Will Guzzardi, who finished 125 votes behind Rep. Toni Berrios in the March 20 primary, has finally conceded the election.
Monday was the last day to challenge the results in Circuit Court. Guzzardi uncovered evidence of what he claimed were fraud and irregularities -- including a Berrios campaign worker carrying off a polling list -- but his attorney did not think the evidence was strong enough to convince a judge to overturn the election.
Guzzardi issued this statement:
Over seven months of campaigning, we built a grassroots movement to challenge the entrenched politics in our city. We knocked on more than 30,000 doors. We had more than 8,400 conversations with voters. And we inspired thousands of people to set aside their cynicism, to overcome apathy, to believe in the promise of better politics in this state.
I hope the result of this election serves as a reminder to all of us that no matter how dysfunctional our government may seem, it is never immune to the will of the people. We can always make our voices heard.
If we are firm in our convictions, and willing to fight for them, then no opponent is too powerful, no machine is invulnerable.
I am deeply grateful to everyone who supported us along the way - by volunteering your time, making a donation, or just sending along a kind thought or an encouraging word.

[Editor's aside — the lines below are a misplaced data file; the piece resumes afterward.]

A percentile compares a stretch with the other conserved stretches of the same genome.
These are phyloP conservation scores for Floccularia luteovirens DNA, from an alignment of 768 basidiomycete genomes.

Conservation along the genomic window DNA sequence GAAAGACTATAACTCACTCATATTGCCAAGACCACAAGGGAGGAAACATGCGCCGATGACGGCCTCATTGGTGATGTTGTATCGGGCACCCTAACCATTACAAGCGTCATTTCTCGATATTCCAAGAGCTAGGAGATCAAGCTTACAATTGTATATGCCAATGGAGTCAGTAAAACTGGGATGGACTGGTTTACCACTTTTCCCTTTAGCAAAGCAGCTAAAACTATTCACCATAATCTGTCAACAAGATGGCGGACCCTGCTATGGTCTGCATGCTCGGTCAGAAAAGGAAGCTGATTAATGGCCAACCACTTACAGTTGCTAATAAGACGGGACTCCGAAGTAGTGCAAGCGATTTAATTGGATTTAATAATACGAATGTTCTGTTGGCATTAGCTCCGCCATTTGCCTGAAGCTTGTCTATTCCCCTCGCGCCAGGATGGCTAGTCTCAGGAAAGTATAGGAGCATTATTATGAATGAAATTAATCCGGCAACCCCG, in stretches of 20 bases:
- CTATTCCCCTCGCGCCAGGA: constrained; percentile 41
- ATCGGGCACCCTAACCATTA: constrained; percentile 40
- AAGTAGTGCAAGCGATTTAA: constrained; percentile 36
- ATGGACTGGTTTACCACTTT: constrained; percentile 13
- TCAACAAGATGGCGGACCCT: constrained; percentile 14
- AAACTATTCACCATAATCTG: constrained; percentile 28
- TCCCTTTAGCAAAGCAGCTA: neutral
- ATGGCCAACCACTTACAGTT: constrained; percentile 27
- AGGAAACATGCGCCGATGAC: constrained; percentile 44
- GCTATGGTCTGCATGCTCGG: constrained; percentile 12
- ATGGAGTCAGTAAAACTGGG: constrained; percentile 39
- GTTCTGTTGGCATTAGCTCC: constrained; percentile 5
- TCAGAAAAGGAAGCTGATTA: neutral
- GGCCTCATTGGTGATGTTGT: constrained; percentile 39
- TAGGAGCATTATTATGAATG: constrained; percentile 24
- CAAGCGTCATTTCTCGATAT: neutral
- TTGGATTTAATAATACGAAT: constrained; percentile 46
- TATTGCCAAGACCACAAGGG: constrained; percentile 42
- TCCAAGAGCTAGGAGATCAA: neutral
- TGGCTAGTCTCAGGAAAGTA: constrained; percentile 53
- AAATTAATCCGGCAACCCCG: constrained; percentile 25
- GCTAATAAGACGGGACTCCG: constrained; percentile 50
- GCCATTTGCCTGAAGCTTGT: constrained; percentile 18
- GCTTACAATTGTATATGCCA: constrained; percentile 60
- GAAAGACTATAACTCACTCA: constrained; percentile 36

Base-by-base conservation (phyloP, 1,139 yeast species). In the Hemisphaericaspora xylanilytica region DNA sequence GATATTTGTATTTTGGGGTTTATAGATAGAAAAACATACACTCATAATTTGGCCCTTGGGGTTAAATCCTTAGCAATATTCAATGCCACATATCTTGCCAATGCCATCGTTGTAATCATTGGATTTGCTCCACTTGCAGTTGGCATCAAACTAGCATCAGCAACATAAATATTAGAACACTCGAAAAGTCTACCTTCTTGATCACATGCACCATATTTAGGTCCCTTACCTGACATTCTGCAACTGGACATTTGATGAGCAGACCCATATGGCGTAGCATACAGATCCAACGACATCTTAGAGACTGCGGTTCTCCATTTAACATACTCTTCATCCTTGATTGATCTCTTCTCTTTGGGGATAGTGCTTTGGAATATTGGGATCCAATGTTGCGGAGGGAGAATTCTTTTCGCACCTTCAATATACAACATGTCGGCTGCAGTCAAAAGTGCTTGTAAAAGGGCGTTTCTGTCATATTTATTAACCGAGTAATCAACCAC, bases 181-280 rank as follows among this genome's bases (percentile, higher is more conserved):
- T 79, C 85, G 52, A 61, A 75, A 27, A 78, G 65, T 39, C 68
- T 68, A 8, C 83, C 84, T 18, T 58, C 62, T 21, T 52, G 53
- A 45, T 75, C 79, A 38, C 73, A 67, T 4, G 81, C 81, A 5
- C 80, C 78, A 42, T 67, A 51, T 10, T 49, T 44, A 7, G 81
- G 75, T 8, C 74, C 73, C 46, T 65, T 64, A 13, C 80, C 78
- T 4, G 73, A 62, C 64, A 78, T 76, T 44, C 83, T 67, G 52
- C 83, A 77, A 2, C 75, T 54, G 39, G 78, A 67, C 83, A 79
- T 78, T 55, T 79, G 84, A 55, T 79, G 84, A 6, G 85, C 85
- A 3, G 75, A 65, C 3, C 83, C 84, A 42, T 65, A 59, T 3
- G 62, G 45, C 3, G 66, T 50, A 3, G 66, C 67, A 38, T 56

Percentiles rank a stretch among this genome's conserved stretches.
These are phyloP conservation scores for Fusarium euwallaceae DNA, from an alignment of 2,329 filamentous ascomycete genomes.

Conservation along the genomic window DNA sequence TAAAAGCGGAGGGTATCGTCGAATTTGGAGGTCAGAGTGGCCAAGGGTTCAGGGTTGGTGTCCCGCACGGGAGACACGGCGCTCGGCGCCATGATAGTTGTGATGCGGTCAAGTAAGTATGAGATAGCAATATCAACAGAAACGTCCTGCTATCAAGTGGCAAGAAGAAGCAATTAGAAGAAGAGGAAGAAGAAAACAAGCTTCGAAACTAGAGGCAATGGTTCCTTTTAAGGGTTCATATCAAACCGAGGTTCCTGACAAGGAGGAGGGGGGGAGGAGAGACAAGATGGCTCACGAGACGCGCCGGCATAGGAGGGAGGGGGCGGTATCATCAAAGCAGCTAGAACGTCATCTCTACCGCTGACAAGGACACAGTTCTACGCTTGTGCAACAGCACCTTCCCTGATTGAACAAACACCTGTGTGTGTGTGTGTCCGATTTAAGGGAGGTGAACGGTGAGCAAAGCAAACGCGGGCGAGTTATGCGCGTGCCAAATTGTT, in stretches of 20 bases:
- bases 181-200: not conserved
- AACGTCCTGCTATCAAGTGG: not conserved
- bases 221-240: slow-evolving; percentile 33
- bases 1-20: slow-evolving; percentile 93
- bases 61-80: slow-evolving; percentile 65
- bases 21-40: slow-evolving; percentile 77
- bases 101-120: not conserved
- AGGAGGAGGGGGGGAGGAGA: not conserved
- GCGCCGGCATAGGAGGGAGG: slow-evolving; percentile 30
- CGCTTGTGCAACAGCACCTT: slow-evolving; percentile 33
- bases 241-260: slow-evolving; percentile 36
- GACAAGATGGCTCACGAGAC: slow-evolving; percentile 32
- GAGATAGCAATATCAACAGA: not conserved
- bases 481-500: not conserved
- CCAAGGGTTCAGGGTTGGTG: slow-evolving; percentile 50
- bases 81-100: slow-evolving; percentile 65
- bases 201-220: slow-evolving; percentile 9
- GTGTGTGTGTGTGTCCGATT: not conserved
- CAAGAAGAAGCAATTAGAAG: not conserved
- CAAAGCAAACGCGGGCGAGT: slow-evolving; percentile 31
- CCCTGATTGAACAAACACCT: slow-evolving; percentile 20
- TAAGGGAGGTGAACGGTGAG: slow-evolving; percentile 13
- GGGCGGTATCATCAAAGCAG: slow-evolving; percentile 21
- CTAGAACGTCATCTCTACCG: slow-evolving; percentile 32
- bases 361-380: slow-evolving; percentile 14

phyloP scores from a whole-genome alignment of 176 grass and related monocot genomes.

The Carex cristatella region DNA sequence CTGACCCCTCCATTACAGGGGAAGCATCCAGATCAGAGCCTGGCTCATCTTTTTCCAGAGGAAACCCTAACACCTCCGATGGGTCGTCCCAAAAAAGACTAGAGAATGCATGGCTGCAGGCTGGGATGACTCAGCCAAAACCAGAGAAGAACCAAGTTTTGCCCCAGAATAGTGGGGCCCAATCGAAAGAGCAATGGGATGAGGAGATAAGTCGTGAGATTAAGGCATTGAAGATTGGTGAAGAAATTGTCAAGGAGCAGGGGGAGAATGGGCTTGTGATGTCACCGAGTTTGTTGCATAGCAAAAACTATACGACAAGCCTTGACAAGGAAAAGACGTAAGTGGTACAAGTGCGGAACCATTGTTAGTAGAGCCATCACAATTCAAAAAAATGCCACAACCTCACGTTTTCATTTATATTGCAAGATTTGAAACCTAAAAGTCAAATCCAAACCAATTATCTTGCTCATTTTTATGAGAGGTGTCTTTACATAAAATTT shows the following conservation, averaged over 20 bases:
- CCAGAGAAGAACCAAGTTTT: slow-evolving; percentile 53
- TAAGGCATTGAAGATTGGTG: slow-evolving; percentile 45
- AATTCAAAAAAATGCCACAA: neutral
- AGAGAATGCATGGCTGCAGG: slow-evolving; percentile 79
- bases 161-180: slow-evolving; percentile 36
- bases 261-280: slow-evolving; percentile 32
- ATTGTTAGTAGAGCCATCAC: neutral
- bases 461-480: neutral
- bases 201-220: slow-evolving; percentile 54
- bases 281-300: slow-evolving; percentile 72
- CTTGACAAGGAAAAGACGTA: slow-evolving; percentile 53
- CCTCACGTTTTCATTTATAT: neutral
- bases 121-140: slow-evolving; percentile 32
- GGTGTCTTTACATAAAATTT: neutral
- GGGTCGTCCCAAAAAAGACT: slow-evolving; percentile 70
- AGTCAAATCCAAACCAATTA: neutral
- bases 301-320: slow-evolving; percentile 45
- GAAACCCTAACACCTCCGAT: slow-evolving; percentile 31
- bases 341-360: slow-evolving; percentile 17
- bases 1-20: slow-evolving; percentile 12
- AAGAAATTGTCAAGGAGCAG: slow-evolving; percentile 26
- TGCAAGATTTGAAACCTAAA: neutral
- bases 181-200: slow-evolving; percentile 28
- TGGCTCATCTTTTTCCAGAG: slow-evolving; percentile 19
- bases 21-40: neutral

Together, we stunned the political world here in Chicago. And we couldn't have done it without you.
For my part, I'll be spending my time continuing to work and organize right here in our neighborhood. While the election is over, the fight for progress in our neighborhoods - for better schools and safer streets, for smart economic development and honest government - is as urgent as ever. I urge you to join me in continuing that fight.
More to come soon, and until then, my sincerest gratitude.
It’s a smart move by Guzzardi. He is only 24 years old. The “more to come soon” sign-off indicates he expects to have a future in Chicago politics. Guzzardi nearly defeated the daughter of the chairman of the Cook County Democratic Party, despite having lived in Chicago for only two years. He obviously has potential. And he has obviously built a strong platform from which to run against Berrios again. But he wouldn’t have a future if he ended his first campaign with an unprecedented election challenge. He’d just be a sore loser.
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